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Mail serves local government the best

Choosing the most effective methods for communicating with an audience is a challenge for most organisations, especially those that have a specific group of people in mind that they want to target, writes James McGruer, head of government marketing at Royal Mail.

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But for government organisations, particularly local authorities, the task can be even more complex, given the diversity of audiences they need to communicate with and the often complex or sensitive information they need to deliver.

Be it local transport scheme consultations, major planning applications, council tax information or electoral register updates, councils have a vast amount of information that needs to be disseminated among their residents. This makes the choice of communication channel crucial.

The proliferation of media channels means getting effective coverage with often tight marketing budgets can be a challenge. Add to that the need to ensure different groups within a community are engaged and choosing the right option -- or options -- for public information delivery can be a minefield.

Citizens can certainly be hard to reach; campaign managers need to think beyond the message, to how you say it, and to whom. To engage citizens and build a council's reputation including trust in its elected politicians, the content must be simple, effective and humanised.

Effective television ads have mostly been out of budgetary range and do not provide a geographically targeted solution for a council. Local newspapers, which by and large have been experiencing steady falls in circulation in recent years, do offer a local solution but not real audience targeting. Meanwhile, outdoor media has most often been the preserve of big brands and does not lend itself to campaigns that, by necessity, can be wordy and take time for recipients to digest.

Using the postal channel can be a very effective way of reaching all intended audiences. For while there may be several newspapers or radio stations in an area, there is only one letterbox to a resident's home.

The use of mail also means that no group is excluded from the ability to receive the information. For example, certain people, such as the elderly, are more likely to shun or simply not have access to new digital forms of communication compared to younger age groups. By delivering information directly to their homes, local councils can ensure such people are engaged and receive the requisite information.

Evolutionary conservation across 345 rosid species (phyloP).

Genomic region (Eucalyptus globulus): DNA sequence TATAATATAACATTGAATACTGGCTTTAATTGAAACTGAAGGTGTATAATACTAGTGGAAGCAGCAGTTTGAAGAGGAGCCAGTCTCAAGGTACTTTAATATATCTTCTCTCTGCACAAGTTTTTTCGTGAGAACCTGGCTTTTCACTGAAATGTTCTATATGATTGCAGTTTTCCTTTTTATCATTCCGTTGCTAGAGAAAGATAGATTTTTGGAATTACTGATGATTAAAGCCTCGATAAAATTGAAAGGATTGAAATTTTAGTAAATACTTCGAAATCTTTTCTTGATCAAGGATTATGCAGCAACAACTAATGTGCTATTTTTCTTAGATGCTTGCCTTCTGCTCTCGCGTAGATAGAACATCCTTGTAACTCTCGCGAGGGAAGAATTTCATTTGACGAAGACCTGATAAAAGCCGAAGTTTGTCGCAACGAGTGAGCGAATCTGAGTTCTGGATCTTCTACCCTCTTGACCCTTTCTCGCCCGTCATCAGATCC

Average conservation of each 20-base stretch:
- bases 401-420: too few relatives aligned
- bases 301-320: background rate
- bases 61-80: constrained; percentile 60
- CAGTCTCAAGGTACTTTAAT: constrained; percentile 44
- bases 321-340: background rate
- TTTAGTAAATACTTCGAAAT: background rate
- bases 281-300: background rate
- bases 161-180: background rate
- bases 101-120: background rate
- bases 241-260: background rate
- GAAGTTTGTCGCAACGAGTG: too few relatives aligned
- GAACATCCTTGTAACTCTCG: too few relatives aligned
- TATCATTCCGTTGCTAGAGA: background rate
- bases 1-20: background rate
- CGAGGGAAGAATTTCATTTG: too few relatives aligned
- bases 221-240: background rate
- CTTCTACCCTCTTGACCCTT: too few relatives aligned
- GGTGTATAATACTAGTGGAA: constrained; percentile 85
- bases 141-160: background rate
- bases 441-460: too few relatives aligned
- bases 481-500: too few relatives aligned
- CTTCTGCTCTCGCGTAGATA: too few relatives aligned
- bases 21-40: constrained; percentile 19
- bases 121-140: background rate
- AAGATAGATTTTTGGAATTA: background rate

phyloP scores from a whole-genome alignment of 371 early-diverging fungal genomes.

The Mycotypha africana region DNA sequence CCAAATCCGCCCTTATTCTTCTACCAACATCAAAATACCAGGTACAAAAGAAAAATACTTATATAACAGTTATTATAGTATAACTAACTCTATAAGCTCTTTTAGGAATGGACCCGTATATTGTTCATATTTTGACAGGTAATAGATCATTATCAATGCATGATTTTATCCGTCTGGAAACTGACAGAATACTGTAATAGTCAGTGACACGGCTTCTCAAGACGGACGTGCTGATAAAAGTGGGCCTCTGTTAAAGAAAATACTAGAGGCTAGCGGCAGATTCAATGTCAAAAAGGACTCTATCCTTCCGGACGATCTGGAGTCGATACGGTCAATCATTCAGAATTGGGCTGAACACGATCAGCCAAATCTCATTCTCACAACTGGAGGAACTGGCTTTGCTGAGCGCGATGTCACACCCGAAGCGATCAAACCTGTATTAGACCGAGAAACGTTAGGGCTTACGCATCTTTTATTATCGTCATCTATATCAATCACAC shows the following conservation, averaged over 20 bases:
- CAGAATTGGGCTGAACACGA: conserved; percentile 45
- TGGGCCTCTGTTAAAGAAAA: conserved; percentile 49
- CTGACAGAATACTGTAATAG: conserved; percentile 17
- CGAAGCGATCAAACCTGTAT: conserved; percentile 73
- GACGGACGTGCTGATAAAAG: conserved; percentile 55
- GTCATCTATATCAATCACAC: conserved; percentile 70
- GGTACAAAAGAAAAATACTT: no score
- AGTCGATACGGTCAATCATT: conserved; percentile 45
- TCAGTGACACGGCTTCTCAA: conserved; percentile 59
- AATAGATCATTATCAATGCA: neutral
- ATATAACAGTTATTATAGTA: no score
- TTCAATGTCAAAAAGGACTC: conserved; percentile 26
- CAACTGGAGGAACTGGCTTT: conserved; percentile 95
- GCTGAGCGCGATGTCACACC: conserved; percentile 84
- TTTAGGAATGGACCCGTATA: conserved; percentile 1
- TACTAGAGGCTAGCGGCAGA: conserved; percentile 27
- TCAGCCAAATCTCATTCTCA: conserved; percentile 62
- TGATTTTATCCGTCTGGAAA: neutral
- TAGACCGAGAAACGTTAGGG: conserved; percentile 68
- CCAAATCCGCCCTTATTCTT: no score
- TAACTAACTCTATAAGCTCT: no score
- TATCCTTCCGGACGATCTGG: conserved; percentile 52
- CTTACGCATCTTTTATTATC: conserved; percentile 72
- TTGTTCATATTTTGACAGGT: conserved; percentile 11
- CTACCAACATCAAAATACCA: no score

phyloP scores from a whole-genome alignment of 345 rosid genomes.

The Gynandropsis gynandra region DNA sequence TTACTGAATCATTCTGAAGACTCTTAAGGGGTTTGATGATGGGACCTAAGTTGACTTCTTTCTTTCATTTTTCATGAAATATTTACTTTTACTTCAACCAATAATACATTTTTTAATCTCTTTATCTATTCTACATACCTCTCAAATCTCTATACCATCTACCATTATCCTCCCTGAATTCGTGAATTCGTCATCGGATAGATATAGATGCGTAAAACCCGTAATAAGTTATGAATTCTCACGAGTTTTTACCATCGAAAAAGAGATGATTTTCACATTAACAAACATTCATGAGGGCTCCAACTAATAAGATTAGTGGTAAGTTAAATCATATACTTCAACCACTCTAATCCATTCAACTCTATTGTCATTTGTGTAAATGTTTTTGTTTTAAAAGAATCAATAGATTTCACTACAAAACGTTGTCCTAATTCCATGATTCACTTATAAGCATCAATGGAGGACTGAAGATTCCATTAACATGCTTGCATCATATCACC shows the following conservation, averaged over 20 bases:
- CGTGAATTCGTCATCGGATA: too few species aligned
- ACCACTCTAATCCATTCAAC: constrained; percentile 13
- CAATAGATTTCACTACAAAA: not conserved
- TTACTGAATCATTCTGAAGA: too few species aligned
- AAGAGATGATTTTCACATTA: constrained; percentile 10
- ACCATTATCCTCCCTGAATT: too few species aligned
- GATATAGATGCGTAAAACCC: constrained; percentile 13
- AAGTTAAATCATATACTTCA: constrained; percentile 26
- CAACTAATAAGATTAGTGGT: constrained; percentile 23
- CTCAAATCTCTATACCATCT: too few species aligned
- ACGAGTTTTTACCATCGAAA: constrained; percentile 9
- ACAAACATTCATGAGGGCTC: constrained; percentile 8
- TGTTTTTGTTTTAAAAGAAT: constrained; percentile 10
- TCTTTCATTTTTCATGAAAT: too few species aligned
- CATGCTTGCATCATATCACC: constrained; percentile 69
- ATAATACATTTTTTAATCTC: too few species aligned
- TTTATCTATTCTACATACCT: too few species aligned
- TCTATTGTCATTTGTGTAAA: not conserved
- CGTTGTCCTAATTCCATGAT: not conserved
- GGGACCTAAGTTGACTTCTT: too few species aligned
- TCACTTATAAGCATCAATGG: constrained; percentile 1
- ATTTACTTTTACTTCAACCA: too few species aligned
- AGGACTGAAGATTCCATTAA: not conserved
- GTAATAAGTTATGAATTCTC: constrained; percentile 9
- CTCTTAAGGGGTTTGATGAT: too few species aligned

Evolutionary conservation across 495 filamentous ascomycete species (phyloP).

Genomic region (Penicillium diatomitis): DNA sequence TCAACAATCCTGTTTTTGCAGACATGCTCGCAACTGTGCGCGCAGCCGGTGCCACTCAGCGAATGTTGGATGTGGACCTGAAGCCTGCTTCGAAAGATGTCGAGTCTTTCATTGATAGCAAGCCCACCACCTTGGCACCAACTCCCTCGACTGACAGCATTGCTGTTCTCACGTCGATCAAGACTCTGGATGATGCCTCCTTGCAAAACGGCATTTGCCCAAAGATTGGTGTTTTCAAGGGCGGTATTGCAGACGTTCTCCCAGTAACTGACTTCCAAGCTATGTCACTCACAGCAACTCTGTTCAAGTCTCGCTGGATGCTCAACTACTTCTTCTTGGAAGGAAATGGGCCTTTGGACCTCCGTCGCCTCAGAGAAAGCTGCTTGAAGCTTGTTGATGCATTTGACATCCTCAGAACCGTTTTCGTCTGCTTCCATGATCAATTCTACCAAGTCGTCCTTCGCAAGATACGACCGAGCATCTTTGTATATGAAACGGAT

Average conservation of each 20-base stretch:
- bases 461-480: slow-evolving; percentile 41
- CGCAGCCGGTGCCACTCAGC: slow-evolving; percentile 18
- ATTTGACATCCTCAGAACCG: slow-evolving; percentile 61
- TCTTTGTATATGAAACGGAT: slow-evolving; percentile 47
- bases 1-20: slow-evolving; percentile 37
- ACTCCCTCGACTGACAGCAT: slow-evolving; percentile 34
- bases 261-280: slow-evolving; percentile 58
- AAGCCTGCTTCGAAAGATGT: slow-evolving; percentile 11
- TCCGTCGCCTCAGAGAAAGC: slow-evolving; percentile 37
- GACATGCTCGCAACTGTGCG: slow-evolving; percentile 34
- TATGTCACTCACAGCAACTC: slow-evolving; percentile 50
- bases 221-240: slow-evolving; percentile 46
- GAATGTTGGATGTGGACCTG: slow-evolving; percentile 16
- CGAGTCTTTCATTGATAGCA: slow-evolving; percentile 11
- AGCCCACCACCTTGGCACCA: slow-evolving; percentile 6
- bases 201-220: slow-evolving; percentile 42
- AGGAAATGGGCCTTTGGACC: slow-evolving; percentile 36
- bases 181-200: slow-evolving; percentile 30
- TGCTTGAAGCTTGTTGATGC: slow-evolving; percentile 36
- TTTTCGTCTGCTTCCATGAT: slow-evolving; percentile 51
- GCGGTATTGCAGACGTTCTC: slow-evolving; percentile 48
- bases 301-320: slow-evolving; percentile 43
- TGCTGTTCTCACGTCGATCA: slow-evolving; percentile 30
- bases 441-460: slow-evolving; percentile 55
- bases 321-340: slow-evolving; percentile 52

Another advantage of mail shown by research is that the public appears to pay more attention to it than some commentators might suggest. The research showed that more than half of people read and retain direct mail, and the figure for those keeping material has increased in each of the last three years. Meanwhile, people are more than twice as positive towards receiving government information through the letterbox compared with post from organisations in any other sector, so a clear majority welcome such communication.

The commercial use of email and text messaging is on the increase and is being used or considered by many companies and organisations keen to integrate campaigns and ensure maximum success. Indeed, a recent report by the New Local Government Network suggested councils should increase their use of online petitions. The report, called '21st Century Democracy: e-petitions and local government', said they would encourage greater democratic participation, and give people the power to petition councils to debate and review policies. The report said this will provide residents with direct influence to raise concerns about persistent or serious problems in their area. Younger people would also be more likely to get involved if online petitions were offered more.

The option of combining both online and postal channels to reach a broader audience and social demographic is supported by a recent Royal Mail survey. The results revealed more than half of confident web users (55%) prefer to be contacted by a combination of direct mail and online, while 69% feel that email is best used for supporting or clarifying the mail they receive.

Even among web-savvy citizens, attitudes towards mail-led campaigns are positive: 34% of web users perceive direct mail to be more professional than online communications, while 42% believe the post offers a more personal form of contact. Meanwhile, 48% of people say it's easy to take in information from direct mail they receive, compared with just 20% when they were asked about email.

Communications campaigns are unlikely to be one-size-fits-all for local authorities -- but when it comes to reaching out to diverse communities, the traditional methods should not be overlooked as they still have a key role to play alongside new media.

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